Jesse White

Illinois Secretary of State Jesse White says he’s supporting legislation requiring seat belts on school buses. 

The issue has been debated for years, but Secretary of State spokesperson David Druker says it’s time to get serious about further protecting school children.  

"The National Highway Traffic Safety Administration came out for it last year, for the three-point seat belt," he said.  "I think this is encouraging a lot of people to review the issue and to look at it again."  

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The Illinois Secretary of State is cracking down on drivers abusing disabled parking spaces.  The office will conduct stings at shopping malls throughout the state during the holidays, handing out fines to drivers parked in these spaces illegally.  Secretary Jesse White says these stings lower the number of violations.  

"It used to be a tremendous problem, but it's not as bad as it used to be because of law enforcement, and because of the fines that have been levied."  

Amanda Vinicky

  Jesse White’s days as the Illinois Secretary of State may be coming to a close.

Last August, he said he would not run for re-election.

But then, in April, he told WBEZ that he “may not be able to ride off into the sunset.” He said as a “loyal Democrat,” he might be drafted to try for a sixth term in 2018.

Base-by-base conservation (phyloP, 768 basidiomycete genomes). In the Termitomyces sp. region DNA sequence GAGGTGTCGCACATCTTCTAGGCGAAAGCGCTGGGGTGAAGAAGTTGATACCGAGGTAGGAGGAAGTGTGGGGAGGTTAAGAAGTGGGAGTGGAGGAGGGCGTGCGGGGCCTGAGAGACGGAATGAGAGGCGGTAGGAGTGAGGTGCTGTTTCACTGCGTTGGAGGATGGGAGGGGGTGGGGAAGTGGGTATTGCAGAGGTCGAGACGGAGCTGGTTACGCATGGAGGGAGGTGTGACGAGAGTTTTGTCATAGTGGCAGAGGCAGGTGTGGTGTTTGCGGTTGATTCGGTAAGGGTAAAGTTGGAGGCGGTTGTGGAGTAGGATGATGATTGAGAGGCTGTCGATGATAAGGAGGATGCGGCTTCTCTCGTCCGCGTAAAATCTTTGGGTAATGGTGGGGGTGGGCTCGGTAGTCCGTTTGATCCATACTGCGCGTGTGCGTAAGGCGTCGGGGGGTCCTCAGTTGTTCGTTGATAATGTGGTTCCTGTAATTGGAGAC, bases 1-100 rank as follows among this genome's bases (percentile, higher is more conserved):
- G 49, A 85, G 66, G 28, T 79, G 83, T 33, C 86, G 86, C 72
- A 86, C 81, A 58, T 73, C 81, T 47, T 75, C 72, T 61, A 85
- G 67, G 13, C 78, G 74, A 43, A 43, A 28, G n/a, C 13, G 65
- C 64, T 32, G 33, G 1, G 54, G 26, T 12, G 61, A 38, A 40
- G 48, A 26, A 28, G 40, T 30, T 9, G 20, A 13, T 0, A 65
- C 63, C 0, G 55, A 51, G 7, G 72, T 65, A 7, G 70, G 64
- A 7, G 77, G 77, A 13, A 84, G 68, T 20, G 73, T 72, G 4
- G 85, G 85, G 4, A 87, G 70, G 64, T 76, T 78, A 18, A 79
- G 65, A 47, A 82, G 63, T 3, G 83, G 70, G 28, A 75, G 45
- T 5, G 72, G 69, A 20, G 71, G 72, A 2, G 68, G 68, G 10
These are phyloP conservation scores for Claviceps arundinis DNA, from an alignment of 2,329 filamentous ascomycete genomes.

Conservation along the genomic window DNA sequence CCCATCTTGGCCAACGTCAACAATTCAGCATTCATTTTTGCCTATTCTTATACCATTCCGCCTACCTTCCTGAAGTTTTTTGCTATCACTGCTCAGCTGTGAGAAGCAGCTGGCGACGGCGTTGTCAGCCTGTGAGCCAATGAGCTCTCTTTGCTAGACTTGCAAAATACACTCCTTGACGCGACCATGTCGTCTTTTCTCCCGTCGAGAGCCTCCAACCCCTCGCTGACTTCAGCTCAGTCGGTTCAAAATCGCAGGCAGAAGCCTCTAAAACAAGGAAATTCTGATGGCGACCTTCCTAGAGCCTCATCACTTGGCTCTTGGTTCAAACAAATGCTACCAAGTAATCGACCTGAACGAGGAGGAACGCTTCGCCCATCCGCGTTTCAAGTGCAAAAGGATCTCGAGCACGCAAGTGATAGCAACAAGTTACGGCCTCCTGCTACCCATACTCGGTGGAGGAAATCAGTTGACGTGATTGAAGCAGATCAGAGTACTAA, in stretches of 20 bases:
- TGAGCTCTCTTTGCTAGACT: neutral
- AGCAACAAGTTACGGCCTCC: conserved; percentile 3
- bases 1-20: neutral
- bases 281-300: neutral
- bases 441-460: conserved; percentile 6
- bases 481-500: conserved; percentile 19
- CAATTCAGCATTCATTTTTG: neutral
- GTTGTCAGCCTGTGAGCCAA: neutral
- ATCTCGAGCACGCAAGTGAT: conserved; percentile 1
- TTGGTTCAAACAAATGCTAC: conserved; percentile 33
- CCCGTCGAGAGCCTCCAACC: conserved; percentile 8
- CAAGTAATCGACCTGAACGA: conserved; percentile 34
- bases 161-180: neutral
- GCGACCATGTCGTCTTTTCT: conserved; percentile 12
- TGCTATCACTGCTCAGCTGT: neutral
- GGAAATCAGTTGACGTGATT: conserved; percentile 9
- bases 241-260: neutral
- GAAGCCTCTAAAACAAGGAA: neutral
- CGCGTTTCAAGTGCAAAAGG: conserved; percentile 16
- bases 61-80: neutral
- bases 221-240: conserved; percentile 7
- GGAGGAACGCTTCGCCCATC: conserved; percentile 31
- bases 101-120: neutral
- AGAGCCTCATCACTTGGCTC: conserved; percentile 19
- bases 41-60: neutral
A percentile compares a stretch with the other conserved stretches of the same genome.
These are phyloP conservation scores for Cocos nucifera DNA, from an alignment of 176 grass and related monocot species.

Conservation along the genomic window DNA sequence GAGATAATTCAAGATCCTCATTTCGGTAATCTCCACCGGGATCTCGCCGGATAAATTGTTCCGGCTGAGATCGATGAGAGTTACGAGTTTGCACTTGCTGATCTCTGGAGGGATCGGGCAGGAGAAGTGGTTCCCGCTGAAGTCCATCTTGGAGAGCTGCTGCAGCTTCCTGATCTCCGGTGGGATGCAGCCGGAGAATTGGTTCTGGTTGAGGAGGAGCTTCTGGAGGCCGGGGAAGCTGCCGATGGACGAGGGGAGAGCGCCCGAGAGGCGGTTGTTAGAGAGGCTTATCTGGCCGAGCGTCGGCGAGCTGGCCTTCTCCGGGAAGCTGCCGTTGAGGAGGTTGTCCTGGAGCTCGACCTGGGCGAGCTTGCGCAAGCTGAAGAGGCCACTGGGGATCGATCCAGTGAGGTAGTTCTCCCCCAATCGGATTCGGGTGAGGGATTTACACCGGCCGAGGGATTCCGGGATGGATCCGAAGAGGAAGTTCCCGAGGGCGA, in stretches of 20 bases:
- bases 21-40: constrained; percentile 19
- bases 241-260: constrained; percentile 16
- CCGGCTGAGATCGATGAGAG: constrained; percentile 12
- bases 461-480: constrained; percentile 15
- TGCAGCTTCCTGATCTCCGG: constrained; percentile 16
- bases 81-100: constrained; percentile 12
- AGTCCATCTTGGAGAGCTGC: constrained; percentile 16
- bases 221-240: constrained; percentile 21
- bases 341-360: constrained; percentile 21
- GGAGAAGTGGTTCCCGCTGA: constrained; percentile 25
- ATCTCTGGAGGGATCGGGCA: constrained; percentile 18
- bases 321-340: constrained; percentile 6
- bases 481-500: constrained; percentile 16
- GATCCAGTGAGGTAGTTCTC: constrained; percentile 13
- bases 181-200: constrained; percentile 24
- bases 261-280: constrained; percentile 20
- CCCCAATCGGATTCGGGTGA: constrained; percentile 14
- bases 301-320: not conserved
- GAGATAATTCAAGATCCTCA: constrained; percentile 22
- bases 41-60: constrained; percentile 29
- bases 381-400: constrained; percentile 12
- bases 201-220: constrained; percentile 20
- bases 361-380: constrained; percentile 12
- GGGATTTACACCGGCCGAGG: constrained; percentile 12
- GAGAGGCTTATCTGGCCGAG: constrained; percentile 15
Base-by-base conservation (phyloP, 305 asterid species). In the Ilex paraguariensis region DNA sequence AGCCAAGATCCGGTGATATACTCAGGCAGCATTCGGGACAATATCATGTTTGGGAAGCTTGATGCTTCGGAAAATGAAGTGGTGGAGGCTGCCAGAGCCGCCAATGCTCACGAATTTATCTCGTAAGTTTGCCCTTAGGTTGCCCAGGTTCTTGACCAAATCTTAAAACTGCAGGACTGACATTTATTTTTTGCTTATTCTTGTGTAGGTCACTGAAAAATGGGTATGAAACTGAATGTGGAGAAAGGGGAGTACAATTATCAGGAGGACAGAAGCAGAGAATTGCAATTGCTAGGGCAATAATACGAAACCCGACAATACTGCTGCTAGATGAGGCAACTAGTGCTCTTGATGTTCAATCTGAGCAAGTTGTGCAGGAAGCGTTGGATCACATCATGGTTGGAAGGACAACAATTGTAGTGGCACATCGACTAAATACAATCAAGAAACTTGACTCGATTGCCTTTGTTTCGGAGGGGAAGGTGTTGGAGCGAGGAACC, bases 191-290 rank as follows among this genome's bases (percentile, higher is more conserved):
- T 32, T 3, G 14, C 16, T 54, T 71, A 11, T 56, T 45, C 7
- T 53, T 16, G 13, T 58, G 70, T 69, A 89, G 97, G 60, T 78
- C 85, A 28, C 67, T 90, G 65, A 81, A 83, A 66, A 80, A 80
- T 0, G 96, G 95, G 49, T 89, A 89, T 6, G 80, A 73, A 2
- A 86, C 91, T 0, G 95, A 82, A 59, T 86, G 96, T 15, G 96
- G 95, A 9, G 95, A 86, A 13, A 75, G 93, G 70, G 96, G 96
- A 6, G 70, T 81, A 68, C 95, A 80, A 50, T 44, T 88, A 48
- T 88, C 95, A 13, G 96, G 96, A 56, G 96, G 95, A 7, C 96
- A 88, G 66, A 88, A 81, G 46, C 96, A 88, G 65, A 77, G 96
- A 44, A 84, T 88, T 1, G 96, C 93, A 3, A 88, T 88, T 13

Jesse White said last year he will not run for public office again. But now, the long-time Illinois Secretary of State is starting to change his tune.

White may be considered one of the most popular politicians in Illinois. The 81-year-old handily won election to Secretary of State five times.

Last year, White announced he would not run again. But he recently told WBEZ the Illinois Democratic Party may want him to.

“I think they’re trying to put forth a movement to draft me so I may not be able to ride off into the sunset,” he said. “I’m a loyal party member.”

Today is the 60th anniversary of the day Rosa Parks refused to give up her bus seat to a white passenger in Montgomery, Alabama. Her action sparked a boycott that ended when the Supreme Court struck down Alabama’s racial segregation laws.

A young pastor named Martin Luther King Jr. led the boycott. Attending King’s church was a college student named Jesse White, now the Illinois Secretary of State.

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